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It’s statistically impossible that my mother is always right. So why doesn’t she seem to know it?
Besides, it’s demonstrably true that I’m not always wrong. I have twenty-one Emmys for investigative reporting—won number twenty-one after I was stalked by murderous thugs, threatened by insider-trading CEOs and held at gunpoint by a money-hungry sociopath who I proved was mastermind of a nationwide insider-trading scandal. Every one of them is in prison now. So I must have been right about a lot of things.
But at this moment, struggling for balance on a cushily upholstered chair at Mom’s bedside in New England’s most exclusive cosmetic surgery center, somehow I no longer feel like the toast of Boston television. I feel more like toast. Once again, I’m a gawky, awkward, nearsighted adolescent, squirming under the assessing eye of Lorraine Carpenter McNally. Two months from now, provided her face heals in time for the wedding, she’ll be Lorraine Carpenter McNally Margolis.
“Charlotte,” Mother says. “Stop frowning. You’re making lines.”
Millions of viewers know me as Charlie McNally. I’m not Charlie to my mother, though. As she’s repeatedly told me, my news director, my producer Franklin Parrish, my ex-husband Sweet Baby James, admirers who hail me on the street, and certainly Josh Gelston when she meets him: “Nicknames are for stuffed animals and men who have to play sports.” After that pronouncement, she always adds: “If I’d wanted a child named Charlie, I would have had a boy and named him that.”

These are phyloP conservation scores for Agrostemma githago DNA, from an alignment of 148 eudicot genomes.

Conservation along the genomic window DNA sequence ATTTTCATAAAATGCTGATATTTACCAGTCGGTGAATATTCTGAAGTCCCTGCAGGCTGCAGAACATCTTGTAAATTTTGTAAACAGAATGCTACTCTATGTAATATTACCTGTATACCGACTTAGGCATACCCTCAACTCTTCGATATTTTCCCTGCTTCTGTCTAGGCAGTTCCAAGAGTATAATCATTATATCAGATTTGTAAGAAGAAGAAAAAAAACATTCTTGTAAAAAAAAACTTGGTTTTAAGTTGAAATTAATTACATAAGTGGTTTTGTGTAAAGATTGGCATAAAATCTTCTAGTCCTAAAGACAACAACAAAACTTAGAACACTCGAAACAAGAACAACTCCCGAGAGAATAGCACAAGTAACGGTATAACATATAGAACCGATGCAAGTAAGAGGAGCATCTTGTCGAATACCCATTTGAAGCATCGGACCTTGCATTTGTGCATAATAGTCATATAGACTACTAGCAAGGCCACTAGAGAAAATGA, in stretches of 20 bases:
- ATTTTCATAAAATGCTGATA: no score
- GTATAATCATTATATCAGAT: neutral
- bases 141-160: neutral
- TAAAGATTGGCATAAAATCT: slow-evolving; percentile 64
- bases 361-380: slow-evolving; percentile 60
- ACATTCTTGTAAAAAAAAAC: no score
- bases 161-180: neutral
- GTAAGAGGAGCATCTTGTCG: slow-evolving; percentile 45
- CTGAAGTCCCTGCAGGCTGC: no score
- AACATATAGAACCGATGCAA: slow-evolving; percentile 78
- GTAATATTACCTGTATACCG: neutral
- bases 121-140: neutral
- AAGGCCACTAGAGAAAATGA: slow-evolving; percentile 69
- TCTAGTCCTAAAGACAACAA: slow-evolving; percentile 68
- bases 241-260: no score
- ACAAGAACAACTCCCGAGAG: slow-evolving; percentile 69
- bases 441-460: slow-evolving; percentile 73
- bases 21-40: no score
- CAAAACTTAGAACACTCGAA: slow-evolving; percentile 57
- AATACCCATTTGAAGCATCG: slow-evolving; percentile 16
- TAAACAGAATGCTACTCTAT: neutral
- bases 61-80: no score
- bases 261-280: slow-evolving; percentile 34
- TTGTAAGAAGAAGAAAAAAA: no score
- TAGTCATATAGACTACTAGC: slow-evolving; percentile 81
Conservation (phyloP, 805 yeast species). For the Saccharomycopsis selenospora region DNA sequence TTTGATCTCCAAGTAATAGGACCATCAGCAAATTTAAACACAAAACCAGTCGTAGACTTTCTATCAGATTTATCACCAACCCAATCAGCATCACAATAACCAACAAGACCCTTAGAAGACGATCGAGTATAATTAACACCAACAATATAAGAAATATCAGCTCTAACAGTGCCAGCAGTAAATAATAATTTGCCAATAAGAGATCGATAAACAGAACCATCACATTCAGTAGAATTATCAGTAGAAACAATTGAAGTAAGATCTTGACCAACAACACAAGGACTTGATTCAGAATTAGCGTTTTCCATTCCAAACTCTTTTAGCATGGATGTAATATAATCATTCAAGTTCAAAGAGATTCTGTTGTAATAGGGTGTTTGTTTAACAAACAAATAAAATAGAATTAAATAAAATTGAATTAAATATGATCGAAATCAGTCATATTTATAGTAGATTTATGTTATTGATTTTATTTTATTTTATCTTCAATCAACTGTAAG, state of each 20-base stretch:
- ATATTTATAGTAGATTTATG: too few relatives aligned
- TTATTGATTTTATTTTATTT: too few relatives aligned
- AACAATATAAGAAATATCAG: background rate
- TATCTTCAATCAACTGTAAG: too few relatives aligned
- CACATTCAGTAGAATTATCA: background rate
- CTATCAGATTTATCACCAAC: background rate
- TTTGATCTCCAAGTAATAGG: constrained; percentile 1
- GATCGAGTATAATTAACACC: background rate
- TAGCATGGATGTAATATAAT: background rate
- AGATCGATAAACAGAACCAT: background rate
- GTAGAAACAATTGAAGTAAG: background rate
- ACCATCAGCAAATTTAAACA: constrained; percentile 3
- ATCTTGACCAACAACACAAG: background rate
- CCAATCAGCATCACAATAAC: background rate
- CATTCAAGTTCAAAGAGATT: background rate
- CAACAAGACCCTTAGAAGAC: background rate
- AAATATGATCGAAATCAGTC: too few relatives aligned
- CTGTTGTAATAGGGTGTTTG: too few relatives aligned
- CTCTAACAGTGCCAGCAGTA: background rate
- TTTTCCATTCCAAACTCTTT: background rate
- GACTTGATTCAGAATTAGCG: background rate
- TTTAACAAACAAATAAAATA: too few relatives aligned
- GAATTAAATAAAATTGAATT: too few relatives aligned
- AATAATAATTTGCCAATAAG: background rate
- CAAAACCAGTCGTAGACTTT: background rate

Mom and I do better by long distance. Most of our conversations begin with me telling her about something I’ve done. Then she tells me what I should have done. Then I ask why nothing I do is ever good enough. Then she insists she’s not “criticizing,” she’s “observing.” As long as she stays in her skyscraping lake-view condo in Chicago, we do a good job pretending we’re a close-knit pair.
But here she is in my hometown, swaddled in a frothy peach hospital gown, surrounded by crystal vases of fragrant June peonies, reclining against down pillows. She insists that I shouldn’t come visit her every day, saying she’s sure I have better things to do. Patients “of a certain age” who have “extensive surgery” stay here through recovery, minimum fourteen days. So this is going to be an interesting couple of weeks. And by interesting I mean impossible.